As a general story, ‘execution risk’ is a big issue. It’s a very favourable environment, where you want governments around the region to go into an investment phase, renew infrastructure, and improve the capability of their economies to grow faster. So, all the stars are aligned. The question is: can governments execute on it?
What are the risks of a reversal of capital flow in the event of a crisis in Europe or elsewhere, and how badly might it affect emerging markets?
Part of our strategy is driven by the expectation that capitals flows continue. If capital flows reverse, it will be very negative for the Indian story. But let’s explore this. What are the conditions that cause capital flows to reverse? We expect to see no change in G3 interest rates for the foreseeable future. Capital flows could reverse if, in fact, US growth was very strong and you began to see a change in interest rate expectations.
I don’t believe that the current situation in Europe will cause a reversal. The European financial system is operating quite well in core Europe, and the European Central Bank has given European banks a long period of time to adjust their portfolios and reduce their exposure to peripheral Europe. There’s no evidence of stress in the inter-bank market in Europe… So I think it very unlikely we’ll see the conditions for a reversal of flows. But if we did, it would be negative.
So you don’t see a ‘shock to the system’ coming from Europe?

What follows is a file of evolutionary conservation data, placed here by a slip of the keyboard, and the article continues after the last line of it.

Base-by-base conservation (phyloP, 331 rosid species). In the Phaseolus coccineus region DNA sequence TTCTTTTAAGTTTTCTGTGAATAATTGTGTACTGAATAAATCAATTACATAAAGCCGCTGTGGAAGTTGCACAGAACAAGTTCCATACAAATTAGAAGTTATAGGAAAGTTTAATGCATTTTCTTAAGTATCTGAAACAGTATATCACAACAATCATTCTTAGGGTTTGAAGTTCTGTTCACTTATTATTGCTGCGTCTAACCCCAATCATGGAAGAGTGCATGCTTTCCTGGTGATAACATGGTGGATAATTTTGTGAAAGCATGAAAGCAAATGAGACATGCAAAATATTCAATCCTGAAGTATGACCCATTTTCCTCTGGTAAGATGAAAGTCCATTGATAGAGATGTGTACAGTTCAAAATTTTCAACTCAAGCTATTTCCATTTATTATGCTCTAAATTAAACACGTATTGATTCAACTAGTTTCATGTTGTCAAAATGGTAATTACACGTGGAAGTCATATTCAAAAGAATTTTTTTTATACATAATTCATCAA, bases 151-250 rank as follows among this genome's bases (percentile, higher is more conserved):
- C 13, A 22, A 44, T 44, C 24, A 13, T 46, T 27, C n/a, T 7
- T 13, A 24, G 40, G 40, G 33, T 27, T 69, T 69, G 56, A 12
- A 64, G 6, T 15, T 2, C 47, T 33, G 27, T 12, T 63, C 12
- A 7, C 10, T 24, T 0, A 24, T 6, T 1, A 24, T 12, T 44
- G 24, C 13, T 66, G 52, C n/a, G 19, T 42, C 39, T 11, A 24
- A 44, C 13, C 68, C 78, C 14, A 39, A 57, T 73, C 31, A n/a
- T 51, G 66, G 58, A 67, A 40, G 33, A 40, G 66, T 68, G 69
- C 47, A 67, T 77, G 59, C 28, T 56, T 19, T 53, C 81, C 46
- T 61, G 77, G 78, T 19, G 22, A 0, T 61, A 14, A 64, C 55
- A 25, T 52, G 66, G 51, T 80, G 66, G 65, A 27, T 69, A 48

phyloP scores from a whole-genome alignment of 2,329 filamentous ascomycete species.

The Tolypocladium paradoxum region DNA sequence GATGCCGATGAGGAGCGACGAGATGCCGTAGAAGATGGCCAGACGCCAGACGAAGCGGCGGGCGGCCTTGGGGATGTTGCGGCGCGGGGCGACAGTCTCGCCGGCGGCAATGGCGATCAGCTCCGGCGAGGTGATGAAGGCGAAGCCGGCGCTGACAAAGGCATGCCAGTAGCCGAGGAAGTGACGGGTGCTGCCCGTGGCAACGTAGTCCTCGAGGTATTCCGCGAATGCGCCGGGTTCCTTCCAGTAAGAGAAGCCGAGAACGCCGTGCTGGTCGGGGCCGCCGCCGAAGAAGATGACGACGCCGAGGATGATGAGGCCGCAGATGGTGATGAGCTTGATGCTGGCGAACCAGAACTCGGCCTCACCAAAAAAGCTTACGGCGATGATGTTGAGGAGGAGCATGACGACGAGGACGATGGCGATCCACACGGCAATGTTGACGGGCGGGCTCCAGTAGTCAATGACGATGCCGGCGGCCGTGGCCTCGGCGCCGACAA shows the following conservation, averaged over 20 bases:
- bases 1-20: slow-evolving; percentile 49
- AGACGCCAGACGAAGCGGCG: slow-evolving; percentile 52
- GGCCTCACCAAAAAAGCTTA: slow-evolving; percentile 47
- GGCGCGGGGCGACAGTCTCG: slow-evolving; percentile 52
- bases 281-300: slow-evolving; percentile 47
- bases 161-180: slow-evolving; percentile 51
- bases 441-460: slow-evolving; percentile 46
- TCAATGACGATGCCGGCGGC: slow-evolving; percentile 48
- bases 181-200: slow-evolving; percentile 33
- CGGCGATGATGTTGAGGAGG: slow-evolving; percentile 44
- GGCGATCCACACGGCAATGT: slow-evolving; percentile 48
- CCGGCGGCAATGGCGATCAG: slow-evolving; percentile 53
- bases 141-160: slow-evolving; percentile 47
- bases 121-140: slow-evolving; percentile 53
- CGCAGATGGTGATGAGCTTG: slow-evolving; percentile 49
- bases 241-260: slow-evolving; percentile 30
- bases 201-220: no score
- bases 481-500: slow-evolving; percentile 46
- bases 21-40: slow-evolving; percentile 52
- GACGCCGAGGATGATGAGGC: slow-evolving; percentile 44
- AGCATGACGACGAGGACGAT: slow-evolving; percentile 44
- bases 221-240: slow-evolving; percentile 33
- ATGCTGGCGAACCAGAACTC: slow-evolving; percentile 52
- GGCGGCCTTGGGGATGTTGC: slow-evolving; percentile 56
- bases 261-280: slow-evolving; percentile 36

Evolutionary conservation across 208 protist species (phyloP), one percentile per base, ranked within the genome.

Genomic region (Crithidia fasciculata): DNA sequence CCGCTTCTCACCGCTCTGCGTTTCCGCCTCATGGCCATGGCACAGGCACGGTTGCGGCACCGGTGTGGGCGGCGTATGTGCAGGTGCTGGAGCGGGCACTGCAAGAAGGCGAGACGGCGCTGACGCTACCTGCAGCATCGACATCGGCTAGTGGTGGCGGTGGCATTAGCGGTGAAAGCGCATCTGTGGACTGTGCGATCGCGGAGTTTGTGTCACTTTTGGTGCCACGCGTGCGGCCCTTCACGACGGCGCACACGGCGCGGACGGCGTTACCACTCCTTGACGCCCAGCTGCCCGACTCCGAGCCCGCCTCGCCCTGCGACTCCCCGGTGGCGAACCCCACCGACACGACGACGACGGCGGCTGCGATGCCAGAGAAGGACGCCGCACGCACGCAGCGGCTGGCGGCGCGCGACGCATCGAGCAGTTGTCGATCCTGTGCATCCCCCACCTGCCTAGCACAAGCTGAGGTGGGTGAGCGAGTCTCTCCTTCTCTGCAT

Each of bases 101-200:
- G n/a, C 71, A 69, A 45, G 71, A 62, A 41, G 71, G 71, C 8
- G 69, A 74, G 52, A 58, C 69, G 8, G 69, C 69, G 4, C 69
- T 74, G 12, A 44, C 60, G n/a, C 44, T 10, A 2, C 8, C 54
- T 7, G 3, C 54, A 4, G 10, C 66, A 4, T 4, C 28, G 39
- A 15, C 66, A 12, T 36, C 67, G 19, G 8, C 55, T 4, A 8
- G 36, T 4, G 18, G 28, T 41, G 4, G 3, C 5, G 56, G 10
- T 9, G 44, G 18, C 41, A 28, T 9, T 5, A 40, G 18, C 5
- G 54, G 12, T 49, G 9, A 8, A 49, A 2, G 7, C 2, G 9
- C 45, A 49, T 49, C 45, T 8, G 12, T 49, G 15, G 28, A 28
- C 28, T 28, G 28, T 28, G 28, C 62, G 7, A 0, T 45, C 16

I don’t really see any reason why it should. We’re talking about relatively small economies that are having problems at the moment, and there are facilities in place. Ireland doesn’t need to borrow money, and in any case the ECB has had plenty of time to prepare for this.
I’d also make a big distinction between what happened in the sub-prime crisis and what’s happening now. In the sub-prime crisis, we had these securitised products and we didn’t know what we owned. But if I own a Greek government bond or an Irish government bond, I understand what that is: it doesn’t come with the lack of information that we saw during the sub-prime crisis. These are relatively small economies. In fact, the big economic surprise of this year has been how strong the Germany economy – and to an extent the French economy – has been. So, I’m not concerned about that.
What’s the upside – and the downside – in China?